National Center for Civil & Human Rights Expands Students’ Perceptions

When the National Center for Civil and Human Rights opened in downtown Atlanta this past summer, several Oglethorpe students and alumni were proud to have played a part and found parallels between the Center’s mission and their Oglethorpe experience.

First envisioned by civil rights leaders Evelyn Lowery and former United Nations Ambassador and Atlanta Mayor Andrew Young, the Center aims to “empower people to take the protection of every human’s rights personally through sharing the stories of courage and struggle.” It is one of the only cultural attractions in the world to connect the American Civil Rights and the Global Human Rights Movements.

Ruwa Romman ’15 began her internship in June in the Center’s membership department, but her work quickly expanded to include assignments in other areas. “I helped out on projects they didn’t expect me to be able to handle,” said Ruwa. “I had interdisciplinary work that involved multiple departments. The idea that I could work for marketing, membership, and development, and still maintain all those responsibilities was really valuable.”

Ruwa Romman and Congressman John Lewis

Ruwa Romman ’15, pictured above with U.S. Congressman John Lewis (D-Ga.), a leader in the Civil Rights Movement

Ruwa credits Oglethorpe with helping her to learn to conduct in-depth research, write well, and consider different perspectives. “One of the first things they told me (at the Center),” says Ruwa, “was that we love having Oglethorpe students. We, as students, are jaded to it because we hear it so much, but it’s true. I say I’m from Oglethorpe and people respond ‘oh, we’ve had great interns from there.’”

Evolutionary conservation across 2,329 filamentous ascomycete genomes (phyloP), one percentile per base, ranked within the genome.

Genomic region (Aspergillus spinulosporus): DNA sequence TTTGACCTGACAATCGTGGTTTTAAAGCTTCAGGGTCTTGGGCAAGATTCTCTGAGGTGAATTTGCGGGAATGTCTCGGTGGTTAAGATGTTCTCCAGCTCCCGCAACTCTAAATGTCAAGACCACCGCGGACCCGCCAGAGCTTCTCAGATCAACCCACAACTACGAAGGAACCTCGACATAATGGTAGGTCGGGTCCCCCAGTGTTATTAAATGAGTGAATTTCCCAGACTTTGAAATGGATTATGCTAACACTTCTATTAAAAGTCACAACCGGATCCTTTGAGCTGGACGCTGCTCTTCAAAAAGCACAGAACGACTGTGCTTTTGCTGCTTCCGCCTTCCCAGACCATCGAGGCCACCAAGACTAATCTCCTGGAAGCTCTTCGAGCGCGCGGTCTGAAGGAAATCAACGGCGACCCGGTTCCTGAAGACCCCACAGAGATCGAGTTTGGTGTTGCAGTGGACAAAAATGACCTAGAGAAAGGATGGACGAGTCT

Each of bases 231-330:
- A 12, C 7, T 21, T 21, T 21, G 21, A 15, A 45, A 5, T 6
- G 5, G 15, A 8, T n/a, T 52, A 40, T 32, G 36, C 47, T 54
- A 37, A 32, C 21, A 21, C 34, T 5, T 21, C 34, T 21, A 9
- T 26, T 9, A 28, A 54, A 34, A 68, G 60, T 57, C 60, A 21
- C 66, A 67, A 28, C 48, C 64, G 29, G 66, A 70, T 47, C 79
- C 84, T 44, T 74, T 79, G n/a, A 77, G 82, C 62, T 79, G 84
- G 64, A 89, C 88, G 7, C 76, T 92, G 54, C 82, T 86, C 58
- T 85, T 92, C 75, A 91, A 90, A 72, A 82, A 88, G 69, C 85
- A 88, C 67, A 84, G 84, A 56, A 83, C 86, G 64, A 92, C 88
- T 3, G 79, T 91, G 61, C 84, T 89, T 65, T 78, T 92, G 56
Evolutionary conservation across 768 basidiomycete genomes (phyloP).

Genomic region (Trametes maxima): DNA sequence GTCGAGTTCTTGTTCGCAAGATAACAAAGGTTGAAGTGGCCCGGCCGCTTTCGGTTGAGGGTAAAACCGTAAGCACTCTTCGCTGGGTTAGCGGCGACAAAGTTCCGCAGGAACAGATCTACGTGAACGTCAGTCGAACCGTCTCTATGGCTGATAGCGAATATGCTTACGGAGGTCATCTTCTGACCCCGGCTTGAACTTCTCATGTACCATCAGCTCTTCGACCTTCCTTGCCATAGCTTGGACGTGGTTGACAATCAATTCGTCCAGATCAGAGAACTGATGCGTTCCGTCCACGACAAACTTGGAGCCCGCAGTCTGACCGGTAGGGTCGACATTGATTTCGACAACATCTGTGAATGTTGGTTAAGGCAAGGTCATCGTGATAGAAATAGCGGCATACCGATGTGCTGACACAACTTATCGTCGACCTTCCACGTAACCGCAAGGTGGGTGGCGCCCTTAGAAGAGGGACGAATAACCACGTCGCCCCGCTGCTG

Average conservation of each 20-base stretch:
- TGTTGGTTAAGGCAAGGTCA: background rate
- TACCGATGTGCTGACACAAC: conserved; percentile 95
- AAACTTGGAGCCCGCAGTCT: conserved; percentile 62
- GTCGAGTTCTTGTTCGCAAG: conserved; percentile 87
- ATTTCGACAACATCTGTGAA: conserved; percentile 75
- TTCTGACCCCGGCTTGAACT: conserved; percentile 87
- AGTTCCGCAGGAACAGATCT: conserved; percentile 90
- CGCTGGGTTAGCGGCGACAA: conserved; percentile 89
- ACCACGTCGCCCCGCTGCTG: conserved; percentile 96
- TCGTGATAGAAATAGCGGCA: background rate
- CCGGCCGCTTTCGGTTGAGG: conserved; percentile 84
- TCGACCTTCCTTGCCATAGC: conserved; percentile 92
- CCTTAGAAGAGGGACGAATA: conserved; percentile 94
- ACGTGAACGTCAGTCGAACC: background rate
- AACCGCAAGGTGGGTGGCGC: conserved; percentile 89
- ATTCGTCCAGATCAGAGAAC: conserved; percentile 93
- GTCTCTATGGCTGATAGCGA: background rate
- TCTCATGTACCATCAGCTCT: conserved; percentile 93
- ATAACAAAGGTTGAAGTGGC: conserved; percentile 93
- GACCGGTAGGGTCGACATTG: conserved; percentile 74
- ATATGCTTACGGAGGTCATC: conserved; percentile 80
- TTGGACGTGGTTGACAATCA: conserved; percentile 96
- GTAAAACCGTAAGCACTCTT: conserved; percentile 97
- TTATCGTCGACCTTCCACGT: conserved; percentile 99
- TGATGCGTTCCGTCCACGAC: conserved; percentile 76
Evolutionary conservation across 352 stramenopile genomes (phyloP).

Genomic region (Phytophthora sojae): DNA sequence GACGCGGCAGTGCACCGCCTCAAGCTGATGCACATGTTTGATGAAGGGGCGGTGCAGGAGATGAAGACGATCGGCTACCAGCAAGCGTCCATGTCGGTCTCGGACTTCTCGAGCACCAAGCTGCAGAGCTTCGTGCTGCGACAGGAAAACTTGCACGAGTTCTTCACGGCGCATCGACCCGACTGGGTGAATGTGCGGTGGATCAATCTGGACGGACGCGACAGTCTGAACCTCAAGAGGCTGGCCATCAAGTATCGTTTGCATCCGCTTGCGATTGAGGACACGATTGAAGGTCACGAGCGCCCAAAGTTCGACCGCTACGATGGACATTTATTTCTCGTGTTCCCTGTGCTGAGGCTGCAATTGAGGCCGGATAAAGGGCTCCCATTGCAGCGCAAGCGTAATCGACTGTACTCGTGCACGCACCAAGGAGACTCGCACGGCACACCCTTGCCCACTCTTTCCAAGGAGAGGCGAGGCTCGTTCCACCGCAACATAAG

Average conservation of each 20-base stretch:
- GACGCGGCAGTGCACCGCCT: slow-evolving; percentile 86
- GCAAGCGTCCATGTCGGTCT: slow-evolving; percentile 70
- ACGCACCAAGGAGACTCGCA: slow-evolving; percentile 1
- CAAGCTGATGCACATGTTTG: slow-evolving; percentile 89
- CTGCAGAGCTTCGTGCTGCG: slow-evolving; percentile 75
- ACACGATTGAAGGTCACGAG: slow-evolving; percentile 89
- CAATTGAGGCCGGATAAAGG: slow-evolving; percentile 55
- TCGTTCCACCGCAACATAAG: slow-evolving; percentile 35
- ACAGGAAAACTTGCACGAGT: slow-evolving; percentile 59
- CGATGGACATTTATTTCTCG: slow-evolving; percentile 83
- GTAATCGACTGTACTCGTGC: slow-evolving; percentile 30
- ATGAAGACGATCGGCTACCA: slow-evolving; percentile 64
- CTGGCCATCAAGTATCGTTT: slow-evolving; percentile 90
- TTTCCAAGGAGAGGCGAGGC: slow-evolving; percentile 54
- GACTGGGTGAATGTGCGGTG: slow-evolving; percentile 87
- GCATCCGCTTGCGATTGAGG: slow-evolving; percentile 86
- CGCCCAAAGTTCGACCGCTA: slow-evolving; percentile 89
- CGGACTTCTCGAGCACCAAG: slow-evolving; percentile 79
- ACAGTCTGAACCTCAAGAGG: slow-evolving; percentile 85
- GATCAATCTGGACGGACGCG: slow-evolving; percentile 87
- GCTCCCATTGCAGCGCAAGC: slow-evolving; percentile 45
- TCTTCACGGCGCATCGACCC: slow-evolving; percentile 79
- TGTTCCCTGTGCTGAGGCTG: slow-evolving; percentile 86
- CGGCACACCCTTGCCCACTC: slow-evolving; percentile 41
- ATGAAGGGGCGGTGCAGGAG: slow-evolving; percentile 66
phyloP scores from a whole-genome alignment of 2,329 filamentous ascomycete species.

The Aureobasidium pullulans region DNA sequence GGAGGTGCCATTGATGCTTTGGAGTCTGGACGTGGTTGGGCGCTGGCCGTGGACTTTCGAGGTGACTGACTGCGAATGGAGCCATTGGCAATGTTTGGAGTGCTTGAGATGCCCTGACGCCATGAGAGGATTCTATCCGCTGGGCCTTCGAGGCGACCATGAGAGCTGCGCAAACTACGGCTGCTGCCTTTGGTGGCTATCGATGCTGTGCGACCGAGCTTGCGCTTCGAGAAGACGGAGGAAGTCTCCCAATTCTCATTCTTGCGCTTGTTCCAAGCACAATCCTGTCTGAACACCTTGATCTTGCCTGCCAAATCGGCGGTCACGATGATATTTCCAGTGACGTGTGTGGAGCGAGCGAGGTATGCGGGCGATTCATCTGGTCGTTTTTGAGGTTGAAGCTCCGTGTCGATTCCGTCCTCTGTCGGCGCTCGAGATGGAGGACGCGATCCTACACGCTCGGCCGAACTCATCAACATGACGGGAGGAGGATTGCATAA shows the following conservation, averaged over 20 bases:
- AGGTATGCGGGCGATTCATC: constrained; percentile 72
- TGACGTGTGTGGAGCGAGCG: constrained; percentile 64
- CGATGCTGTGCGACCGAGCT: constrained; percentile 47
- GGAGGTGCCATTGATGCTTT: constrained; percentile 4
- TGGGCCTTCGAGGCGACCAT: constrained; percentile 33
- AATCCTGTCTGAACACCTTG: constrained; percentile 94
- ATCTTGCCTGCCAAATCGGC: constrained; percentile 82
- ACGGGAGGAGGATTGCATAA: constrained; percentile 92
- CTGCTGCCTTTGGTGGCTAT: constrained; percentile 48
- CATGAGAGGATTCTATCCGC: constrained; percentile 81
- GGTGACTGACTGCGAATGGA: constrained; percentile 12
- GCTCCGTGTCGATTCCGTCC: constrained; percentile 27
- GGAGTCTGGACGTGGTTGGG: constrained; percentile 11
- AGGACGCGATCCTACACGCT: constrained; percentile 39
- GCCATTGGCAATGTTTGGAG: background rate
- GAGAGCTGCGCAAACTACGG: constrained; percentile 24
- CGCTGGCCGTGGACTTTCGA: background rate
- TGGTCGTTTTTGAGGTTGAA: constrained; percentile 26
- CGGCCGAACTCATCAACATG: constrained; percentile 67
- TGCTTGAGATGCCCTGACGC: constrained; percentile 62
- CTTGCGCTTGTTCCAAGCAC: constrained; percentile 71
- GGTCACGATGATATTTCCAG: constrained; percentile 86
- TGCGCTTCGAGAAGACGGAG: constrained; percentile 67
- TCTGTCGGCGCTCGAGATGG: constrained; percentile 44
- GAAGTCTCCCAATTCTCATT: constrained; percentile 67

Ruxanda Renita ’14, who came to Oglethorpe after graduating from Oxford Brookes University in England, worked with the Center’s communications team. Her internship, as well as her Oglethorpe classes, she says, helped her to leave her comfort zone, to embrace diversity and other cultures, and to view the world through others’ perspectives. “Life is not one way or another, but rather a puzzle,” Ruxanda says, “You are encouraged and trained to meet those challenges.”

Ruxanda now holds two bachelor’s degrees in art business and history, and found the hands-on experience with American art and culture to be invaluable. It was a memorable moment, she says, the first time she walked through the museum and saw traditional and digital art combined to tell so many compelling stories. The Center “represents a bridge between the past and future of American culture,” she says.

Cedric Floyd ’13, who wrote a history of the Center’s inception, describes the Oglethorpe community as a microcosm of what the Center strives to inspire on a global scale. He points to the Oglethorpe Core, which challenges students to think about themselves as individuals, the global community, historical perspectives, and how all of those relate. “While I was at Oglethorpe, I saw firsthand how many different people worked side-by-side in a harmonious community.”

Ruwa, who serves as Student Government Association President and leader of COEXIST, a campus organization that promotes interfaith dialogue and community service, also sees the Center’s ideals reflected on the Oglethorpe campus. “Oglethorpe students make the time to come out and say, ‘I do not want to be part of a world that is intolerant’ and that is also what the Center does.”

According to Ruwa, the National Center for Civil and Human Rights also is “the kind of place that you walk through and you realize there’s something bigger than you.” She recently accompanied a group of Freedom Riders, including Georgia U.S. Congressman , as they toured the museum. “These are people who lived this history,” marvels Ruwa, “and to get a chance to walk with them, and to listen to their memories…that was one of the best experiences I’d ever had.”

Parker Rhodes ’15 is a communication and rhetoric studies major and a history minor, hockey enthusiast, and bibliophile. He hopes to enter into a career in sports PR.

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